You could call it island-hopping, but it's not exactly a vacation. After choreographing last season's Come From Away, and winning a Tony nomination, Kelly Devine zipped from frosty Newfoundland to the Caribbean beach resort that is the setting for Escape to Margaritaville.
In the fall, she was shuttling between them, before they start this month: flying to Toronto to prepare a new Canadian production of Come From Away, then jetting back to Chicago for the final stop of Margaritaville's four-city pre-Broadway tryout.
"These two shows could not be more different from each other," Devine says with a dash of understatement. Come From Away is about the small Newfoundland town where airliners grounded by the 9/11 attacks dumped thousands of unexpected visitors; Escape to Margaritaville, at the Marquis Theatre, is a comic island romance concocted from the beachcomber songbook of Jimmy Buffett.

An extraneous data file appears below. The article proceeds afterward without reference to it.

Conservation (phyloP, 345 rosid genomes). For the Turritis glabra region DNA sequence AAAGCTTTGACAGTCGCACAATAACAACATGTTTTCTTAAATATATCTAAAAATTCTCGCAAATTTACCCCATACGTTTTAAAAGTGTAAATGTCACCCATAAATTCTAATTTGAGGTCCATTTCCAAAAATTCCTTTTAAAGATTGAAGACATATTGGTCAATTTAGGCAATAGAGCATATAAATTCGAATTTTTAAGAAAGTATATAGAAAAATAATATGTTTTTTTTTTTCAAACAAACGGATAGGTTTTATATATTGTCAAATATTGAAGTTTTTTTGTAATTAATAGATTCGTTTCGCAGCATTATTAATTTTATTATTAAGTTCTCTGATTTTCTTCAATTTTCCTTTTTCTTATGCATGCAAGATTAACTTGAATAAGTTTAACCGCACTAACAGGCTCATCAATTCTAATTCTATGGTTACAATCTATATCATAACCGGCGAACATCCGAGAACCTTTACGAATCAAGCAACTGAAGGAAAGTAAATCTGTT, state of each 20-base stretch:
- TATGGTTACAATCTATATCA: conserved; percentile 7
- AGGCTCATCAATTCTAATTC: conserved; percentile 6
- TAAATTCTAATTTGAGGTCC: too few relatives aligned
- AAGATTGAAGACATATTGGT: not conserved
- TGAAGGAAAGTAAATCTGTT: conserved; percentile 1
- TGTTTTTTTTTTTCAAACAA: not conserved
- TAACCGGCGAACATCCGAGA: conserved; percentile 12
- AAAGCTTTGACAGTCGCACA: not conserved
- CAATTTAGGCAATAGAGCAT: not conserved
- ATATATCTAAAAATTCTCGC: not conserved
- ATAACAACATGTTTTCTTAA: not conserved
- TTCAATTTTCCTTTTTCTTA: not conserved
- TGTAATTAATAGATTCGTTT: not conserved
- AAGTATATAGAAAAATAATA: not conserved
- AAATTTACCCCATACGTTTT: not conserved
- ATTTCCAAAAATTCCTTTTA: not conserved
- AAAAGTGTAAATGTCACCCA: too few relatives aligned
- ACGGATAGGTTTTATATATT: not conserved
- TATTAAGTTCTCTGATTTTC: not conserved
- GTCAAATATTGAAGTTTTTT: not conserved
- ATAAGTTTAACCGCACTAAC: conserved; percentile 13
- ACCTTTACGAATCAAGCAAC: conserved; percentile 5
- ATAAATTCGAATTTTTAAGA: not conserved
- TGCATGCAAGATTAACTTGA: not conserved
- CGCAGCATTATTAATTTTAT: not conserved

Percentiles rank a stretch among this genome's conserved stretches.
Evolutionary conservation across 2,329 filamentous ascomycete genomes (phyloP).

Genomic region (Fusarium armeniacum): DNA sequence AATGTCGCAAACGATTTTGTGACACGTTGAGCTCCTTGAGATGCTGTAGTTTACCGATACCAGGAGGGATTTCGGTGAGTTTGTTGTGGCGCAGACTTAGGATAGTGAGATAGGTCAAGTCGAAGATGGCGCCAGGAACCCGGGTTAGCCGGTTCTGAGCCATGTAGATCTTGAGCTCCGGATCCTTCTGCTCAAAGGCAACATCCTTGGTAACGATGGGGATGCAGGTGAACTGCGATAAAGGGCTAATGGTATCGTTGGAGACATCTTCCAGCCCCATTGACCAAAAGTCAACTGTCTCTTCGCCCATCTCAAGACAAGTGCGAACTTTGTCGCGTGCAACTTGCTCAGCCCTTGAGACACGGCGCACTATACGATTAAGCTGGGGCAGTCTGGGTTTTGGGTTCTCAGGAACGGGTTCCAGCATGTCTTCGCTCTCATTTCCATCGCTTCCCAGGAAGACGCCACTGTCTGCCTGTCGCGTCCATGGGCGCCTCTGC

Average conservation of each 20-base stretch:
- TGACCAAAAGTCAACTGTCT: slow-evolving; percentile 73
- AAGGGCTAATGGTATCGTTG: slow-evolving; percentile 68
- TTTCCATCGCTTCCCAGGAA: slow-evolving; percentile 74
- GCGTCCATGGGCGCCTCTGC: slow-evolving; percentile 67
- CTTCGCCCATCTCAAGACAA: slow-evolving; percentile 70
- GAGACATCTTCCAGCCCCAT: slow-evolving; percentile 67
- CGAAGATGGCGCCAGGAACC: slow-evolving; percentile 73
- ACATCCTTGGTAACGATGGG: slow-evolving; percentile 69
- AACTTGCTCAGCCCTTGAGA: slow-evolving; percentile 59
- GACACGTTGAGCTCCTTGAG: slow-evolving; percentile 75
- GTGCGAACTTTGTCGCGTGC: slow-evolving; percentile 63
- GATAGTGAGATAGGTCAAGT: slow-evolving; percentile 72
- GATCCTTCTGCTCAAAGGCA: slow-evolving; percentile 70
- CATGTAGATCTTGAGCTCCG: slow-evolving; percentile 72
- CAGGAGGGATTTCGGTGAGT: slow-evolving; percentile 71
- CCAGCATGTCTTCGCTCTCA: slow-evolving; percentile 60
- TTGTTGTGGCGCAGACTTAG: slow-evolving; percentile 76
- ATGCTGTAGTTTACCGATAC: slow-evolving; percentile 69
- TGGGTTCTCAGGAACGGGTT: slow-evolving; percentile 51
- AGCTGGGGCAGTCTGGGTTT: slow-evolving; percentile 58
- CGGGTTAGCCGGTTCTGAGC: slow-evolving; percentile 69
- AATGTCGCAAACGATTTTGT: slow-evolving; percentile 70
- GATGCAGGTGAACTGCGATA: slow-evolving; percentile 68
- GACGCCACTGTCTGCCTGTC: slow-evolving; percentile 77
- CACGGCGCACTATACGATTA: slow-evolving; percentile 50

What do you go to a musical for? The singing and dancing, a great story, and charismatic performers, right? But this season a clutch of new musicals are flaunting something else: a moral compass—and compassion. A colleague of mine suggests that our increased awareness of this has to do with our post-election state of mind, and, in a time when compassion seems scarce, some of this season's new musicals are coming to the rescue.
It's mad-dash time on Broadway, as shows scramble to qualify for the June 11 Tony Awards. "It is a crazy season," says Andy Blankenbuehler, who won last year for choreographing Hamilton. And the 10 musicals arriving in the two months preceding the deadline, April 27, "are all over the map," he says. "So many different audiences will find a show to really be in love with."
One of them is his own, Bandstand, set in 1945 as GIs resume their lives after World War II. Working with composer Richard Oberacker and writer Robert Taylor, "Andy the Director" focused initially on "music, text, characters—establishing the world," he says, to tell the story of veterans forming a big band.